More than a hundred people lined up for Thanksgiving-style turkey lunches and food to go Sunday afternoon at the Oak City Outreach Center, a hub for the needy born of a conflict over volunteers offering food to hungry people in Moore Square Park.
The Oak City Outreach Center, which opened in June 2014 in a former Salvation Army warehouse across the street from the park, reached a milestone earlier this month, serving its 100,000th meal.
The center opened after police began discouraging volunteers from handing out food in the park or from surrounding sidewalks. Some organizations had been serving food at the park for years.
Though the food service has moved indoors and has government approval, volunteers remain at its heart. About four dozen groups – some connected to churches and some not – sign up to provide and serve meals and hand out fresh produce on weekends. Most of the groups who were giving out food at the park moved their work to the center, said Shana Overdorf, director of the Raleigh/Wake County Partnership to End Homelessness. Catholic Charities coordinates the volunteers.
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Todd Pratt, a member of the Human Beans Together volunteer group, said the conflict with the city “was one of those blessing in disguise type of things,” that resulted in the center’s creation. “The Mayor (Nancy McFarlane) and the city council were instrumental in making this happen,” said Pratt, 41, of Raleigh.
Human Beans Together got its start in 2012, when Donald Zepp of Wendell, his wife and son brought a pot of soup to Moore Square. Zepp was skeptical that anyone would take soup from strangers, but they ran out of food quickly. The next week, they returned with a bigger pot of soup.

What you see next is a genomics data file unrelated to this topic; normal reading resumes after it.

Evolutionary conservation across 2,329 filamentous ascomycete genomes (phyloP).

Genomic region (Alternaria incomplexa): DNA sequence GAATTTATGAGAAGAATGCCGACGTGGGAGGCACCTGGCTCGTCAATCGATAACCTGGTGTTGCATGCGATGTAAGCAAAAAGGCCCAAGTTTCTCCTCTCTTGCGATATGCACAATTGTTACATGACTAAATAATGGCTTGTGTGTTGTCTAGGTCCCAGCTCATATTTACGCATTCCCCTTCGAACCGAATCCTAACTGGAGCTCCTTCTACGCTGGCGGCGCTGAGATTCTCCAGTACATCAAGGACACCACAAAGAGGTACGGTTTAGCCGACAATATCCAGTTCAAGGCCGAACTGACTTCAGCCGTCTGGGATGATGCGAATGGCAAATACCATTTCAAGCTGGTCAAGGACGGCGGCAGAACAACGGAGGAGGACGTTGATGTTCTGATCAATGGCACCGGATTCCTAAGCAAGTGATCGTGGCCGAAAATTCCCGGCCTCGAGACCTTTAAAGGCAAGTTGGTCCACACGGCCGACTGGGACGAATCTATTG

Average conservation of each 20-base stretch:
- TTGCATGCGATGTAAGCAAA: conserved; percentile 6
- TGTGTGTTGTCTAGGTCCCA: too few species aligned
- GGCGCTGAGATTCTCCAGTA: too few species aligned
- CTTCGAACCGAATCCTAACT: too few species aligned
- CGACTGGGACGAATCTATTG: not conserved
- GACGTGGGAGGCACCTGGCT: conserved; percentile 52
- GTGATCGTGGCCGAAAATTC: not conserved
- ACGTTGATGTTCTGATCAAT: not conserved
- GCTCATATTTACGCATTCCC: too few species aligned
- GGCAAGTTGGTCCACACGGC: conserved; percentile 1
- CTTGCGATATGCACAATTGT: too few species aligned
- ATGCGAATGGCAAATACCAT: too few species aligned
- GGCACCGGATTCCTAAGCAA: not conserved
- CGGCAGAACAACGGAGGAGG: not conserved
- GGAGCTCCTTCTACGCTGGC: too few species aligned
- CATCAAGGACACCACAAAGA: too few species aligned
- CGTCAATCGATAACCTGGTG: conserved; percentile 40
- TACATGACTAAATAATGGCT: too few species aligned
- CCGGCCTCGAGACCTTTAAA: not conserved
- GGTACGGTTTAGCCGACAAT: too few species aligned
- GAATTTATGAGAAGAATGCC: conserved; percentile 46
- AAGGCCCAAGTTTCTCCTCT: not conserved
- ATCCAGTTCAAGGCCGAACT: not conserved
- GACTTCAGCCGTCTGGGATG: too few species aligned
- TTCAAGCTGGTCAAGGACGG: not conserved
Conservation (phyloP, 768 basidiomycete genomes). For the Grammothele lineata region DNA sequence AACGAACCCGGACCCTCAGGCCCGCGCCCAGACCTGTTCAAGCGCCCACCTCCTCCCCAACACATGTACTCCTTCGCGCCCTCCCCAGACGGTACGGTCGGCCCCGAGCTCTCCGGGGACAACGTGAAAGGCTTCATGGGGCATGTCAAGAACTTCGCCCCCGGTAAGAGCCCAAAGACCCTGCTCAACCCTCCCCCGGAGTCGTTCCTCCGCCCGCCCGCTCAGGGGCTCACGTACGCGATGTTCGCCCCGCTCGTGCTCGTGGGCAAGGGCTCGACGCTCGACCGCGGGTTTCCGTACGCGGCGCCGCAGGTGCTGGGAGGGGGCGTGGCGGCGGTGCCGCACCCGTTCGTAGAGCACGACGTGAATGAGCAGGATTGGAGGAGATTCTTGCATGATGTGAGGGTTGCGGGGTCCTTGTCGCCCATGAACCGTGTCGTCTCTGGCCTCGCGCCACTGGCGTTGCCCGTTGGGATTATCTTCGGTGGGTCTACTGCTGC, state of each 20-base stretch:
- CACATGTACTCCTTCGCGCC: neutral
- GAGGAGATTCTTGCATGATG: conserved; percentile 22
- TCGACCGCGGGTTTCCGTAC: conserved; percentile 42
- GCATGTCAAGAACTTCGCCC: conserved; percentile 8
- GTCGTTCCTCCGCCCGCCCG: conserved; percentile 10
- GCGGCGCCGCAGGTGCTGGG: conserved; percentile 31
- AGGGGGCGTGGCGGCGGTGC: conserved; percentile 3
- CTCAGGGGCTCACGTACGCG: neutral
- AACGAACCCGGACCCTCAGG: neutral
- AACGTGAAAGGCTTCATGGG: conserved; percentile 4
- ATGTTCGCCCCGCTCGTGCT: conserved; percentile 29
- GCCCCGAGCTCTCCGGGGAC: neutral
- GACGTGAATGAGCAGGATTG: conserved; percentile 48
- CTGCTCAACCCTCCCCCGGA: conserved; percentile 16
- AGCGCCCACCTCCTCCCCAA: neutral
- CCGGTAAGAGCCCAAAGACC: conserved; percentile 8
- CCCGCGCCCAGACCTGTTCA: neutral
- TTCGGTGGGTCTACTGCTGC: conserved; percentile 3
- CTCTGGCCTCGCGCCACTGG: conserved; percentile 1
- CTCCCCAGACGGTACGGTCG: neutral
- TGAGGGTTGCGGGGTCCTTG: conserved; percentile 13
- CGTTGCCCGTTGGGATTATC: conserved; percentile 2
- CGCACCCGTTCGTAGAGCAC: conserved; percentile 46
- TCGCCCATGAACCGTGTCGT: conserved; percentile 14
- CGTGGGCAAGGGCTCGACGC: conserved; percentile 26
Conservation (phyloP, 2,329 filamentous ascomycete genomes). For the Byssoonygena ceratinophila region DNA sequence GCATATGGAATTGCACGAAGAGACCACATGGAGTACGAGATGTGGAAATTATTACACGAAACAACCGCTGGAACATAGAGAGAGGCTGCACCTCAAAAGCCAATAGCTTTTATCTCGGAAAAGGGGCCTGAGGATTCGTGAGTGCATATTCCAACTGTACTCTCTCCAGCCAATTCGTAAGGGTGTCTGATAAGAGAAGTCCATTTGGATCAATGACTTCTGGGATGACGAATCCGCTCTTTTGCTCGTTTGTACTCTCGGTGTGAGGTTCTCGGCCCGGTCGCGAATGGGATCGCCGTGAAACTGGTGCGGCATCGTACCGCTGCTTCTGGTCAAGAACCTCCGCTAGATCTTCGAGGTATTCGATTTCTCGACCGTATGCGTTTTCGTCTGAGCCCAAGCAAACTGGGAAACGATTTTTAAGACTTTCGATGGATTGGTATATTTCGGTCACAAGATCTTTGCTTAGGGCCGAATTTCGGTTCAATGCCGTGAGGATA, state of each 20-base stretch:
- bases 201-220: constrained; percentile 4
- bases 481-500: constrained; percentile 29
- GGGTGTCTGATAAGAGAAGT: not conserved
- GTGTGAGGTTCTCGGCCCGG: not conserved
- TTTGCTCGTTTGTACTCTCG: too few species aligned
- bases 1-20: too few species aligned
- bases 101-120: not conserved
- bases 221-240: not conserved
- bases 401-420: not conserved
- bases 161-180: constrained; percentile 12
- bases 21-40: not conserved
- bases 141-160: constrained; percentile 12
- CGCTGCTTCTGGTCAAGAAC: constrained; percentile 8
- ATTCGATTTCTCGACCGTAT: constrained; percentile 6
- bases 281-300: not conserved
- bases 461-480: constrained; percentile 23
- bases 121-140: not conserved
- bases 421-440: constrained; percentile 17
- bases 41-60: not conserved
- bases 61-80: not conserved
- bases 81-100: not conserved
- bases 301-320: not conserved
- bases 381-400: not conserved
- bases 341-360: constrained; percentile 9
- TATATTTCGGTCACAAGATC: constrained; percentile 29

Zepp, 70, says Human Beans, now a mainstay at center, remains a loose connection of volunteers. About 50 people take turns bringing food and serving, Zepp said. It also collects donations from Whole Foods, which meant that part of Sunday’s spread included prepared foods such as yogurt, pizza, and salad ready for takeout.
“The goal is simple,” he said. “To bring help to people.”
The U.S. Department of Housing and Urban Development reported that homelessness in North Carolina dropped an estimated 7 percent this year. The numbers are based on a nationwide count of homeless people on a single night in January.
Wake County counted 904 homeless this year, down from 1,170 in 2014, Overdorf said. But a changing definition of homelessness accounted for most of the decline, Overdorf said. People in drug and alcohol recovery, about 200 people in Wake, weren’t included in the survey this year, she said.
The center itself may represent a transition to a grander vision – a place where homeless people can be connected to community services during the weekdays as well as finding food on weekends. The city and county are looking for a site, and the center may open within the next two years, Overdorf said.
Just being indoors has advantages over waiting in the park for food.
Tosheria Savage is the center coordinator who plans the weekend food service. She walked from table to table Sunday afternoon, asking people who had not joined the line for food if they needed help.
Terry McAllister, 47, said he comes to the center about twice a month. McAllister said he works, but has no home. He used to pick up food served in the park on weekends, said the center offered welcome shelter on days like Sunday, when a light rain was falling
“This is nice,” he said.
Looking to the Thanksgiving holiday, the center distributed information for finding donated dinners on Thursday. The center will not be open on Thanksgiving, but will serve meals Friday.